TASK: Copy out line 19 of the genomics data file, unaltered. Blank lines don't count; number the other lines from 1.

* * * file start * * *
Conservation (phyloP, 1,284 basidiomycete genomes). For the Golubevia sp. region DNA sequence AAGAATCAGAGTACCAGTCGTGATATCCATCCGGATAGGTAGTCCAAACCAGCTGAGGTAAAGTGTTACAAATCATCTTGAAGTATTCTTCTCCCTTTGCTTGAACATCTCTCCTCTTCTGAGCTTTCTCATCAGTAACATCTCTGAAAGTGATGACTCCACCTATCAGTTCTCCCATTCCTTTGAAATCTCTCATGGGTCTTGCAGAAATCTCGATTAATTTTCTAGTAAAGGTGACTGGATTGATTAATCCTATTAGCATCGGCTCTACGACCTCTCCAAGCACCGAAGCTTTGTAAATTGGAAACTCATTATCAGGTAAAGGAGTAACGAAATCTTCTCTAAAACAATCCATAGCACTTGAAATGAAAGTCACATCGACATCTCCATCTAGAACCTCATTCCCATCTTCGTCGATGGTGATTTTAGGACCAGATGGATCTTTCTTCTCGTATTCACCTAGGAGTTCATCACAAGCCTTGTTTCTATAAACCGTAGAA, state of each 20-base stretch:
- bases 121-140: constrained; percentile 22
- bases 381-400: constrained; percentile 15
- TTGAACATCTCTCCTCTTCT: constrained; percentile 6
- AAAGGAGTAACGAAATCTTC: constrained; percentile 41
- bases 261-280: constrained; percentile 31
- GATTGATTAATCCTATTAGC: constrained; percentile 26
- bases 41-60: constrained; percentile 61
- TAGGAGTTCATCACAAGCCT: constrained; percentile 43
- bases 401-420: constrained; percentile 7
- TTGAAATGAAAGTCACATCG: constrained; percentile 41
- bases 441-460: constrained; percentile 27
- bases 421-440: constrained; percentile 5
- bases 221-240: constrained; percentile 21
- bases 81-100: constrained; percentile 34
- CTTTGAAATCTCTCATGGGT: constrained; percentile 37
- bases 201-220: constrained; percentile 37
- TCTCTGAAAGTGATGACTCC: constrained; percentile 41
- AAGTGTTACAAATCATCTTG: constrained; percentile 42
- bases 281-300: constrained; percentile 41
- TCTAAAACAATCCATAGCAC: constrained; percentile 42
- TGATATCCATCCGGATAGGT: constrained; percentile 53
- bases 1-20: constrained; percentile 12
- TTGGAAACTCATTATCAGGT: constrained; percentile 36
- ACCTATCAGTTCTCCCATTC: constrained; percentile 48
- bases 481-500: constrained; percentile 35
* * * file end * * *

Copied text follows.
- AAGTGTTACAAATCATCTTG: constrained; percentile 42